Jeremy glanced at his commander and saw him blanch. Lafayette took a step back, physically repulsed. Jeremy turned back to see, knowing what he would find – but not believing it. A solid form separated from the Redcoat line. The man, dressed in frontiersman’s clothes, with sandy hair and a weary face lined with cares, was trembling. Tears streaked his face. But Sergeant Daniel Boggs, Lafayette’s aide, friend and confident, did as Lucien LaCroix ordered.
LaCroix’s upper lip curled with delight. “You had to wonder how I found you here, in the middle of nowhere.” Jeremy’s eyes went to Daniel’s throat as he spoke. LaCroix did not miss the gesture. “The sergeant is a little ‘tough’ for my taste,” he said, adding with menace as his eyes returned to Lafayette. “Now, this one….”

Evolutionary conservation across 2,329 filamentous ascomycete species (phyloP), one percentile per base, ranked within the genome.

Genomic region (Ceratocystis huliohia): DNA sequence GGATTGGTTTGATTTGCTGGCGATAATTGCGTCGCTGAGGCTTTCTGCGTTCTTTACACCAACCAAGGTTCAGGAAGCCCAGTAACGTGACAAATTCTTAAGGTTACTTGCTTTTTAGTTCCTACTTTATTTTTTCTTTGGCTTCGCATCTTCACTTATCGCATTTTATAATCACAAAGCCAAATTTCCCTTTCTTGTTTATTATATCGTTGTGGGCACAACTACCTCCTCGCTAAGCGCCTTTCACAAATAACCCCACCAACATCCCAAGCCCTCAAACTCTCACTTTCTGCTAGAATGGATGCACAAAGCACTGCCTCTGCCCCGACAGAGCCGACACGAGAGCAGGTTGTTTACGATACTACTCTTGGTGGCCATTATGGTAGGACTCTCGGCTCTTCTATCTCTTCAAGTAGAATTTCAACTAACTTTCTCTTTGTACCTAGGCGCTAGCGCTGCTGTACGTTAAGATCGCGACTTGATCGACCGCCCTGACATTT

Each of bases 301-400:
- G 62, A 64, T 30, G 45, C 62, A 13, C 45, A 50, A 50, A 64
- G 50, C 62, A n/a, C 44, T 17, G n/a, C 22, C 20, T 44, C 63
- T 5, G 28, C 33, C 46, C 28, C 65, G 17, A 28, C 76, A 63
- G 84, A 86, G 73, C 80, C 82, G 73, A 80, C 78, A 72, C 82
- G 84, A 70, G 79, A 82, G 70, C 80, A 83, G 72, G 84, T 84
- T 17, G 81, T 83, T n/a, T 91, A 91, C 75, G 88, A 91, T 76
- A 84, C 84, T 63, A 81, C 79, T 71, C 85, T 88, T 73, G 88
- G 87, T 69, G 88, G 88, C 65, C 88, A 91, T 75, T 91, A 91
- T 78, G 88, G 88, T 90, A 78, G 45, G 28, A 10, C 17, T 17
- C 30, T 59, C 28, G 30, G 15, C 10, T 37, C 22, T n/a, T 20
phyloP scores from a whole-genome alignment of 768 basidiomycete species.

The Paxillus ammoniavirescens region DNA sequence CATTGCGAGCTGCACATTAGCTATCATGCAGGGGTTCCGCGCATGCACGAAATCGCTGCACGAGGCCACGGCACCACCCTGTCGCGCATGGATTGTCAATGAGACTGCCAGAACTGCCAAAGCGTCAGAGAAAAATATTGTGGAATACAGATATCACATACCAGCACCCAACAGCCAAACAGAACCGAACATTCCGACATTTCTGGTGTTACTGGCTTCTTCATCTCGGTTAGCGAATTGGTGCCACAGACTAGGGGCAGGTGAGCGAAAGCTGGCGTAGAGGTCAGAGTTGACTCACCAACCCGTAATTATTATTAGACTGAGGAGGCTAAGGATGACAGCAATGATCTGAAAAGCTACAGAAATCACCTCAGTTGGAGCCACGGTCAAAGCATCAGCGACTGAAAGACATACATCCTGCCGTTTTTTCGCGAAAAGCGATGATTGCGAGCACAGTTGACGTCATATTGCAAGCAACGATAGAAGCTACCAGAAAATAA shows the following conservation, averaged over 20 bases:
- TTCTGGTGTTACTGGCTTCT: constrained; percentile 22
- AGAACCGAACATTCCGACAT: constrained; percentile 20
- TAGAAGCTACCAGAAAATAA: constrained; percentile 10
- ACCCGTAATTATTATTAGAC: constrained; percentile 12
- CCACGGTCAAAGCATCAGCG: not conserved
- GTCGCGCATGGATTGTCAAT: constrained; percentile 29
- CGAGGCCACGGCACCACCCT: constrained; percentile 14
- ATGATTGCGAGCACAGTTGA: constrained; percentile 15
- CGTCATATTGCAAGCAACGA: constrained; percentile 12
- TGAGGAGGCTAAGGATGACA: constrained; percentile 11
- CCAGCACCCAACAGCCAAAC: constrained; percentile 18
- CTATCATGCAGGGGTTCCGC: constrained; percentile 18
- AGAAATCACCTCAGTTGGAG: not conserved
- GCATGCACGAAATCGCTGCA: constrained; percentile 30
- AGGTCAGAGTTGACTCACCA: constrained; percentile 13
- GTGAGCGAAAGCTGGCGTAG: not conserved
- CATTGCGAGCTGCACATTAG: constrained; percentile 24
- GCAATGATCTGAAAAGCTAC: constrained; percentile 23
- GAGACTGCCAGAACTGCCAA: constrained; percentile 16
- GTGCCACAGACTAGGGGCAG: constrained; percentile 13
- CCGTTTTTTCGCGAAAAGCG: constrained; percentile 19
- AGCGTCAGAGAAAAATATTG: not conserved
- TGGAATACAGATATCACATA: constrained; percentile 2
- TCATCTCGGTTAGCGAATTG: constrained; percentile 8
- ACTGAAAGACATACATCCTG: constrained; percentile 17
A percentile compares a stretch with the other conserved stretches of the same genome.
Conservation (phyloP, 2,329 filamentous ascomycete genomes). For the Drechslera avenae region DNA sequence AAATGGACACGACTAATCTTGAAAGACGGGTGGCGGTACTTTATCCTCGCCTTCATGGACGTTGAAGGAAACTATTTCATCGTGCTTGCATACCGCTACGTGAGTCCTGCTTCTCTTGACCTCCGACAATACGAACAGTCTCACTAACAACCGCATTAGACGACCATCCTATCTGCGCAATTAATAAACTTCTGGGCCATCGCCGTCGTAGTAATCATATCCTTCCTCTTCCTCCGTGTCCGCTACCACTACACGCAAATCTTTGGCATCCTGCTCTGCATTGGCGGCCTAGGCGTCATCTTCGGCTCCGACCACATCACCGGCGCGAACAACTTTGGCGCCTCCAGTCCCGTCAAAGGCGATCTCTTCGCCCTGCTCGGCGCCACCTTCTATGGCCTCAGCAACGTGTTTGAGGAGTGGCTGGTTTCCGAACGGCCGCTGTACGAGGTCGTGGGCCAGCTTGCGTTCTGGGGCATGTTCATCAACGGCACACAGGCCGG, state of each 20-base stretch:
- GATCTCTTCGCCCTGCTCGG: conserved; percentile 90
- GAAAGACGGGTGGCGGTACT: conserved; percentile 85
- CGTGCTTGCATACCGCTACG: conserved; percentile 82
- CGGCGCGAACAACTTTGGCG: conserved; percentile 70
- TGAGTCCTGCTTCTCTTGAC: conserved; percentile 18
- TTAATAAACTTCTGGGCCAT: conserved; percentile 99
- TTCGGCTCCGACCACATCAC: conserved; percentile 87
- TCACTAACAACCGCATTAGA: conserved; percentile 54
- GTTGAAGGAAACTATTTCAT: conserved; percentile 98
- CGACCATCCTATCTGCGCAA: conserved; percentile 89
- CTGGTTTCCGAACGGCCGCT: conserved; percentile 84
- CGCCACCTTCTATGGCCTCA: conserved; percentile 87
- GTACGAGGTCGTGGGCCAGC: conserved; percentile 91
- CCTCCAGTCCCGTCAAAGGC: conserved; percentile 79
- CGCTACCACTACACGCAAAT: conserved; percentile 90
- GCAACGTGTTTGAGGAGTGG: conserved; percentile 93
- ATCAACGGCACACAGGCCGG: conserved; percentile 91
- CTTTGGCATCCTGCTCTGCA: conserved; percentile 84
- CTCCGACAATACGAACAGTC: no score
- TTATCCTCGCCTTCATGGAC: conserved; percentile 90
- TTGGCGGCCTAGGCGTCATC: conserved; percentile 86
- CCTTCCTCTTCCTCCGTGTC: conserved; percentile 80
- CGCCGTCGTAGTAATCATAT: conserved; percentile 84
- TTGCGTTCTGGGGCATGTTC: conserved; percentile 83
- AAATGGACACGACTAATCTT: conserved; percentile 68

At that his general bristled. “Jeremy, step aside. I will not allow another to fight my battle.”
He shook his head and remained where he was. “No, sir. I will not. You are more important than a dozen of me.”
He could have kicked himself. It was Elizabeth. He had all but forgotten her. Jeremy turned to meet her gaze, knowing it would be filled with fear for him. Not really having the time to deal with it or his own reaction. “Elizabeth, I am sorry, but I can’t….”
Jeremy stopped. Elizabeth’s eyes did not hold fear.
They held nothing.
Jeremy heard Lafayette’s quick intact of breath. He saw her hand move, but didn’t realize until it was too late what she was doing. Even as the knife blade slid between his ribs and he fell to his knees, he realized his mistake. He had underestimated the vampire’s power. Of all the people who walked the earth, he thought he knew his love –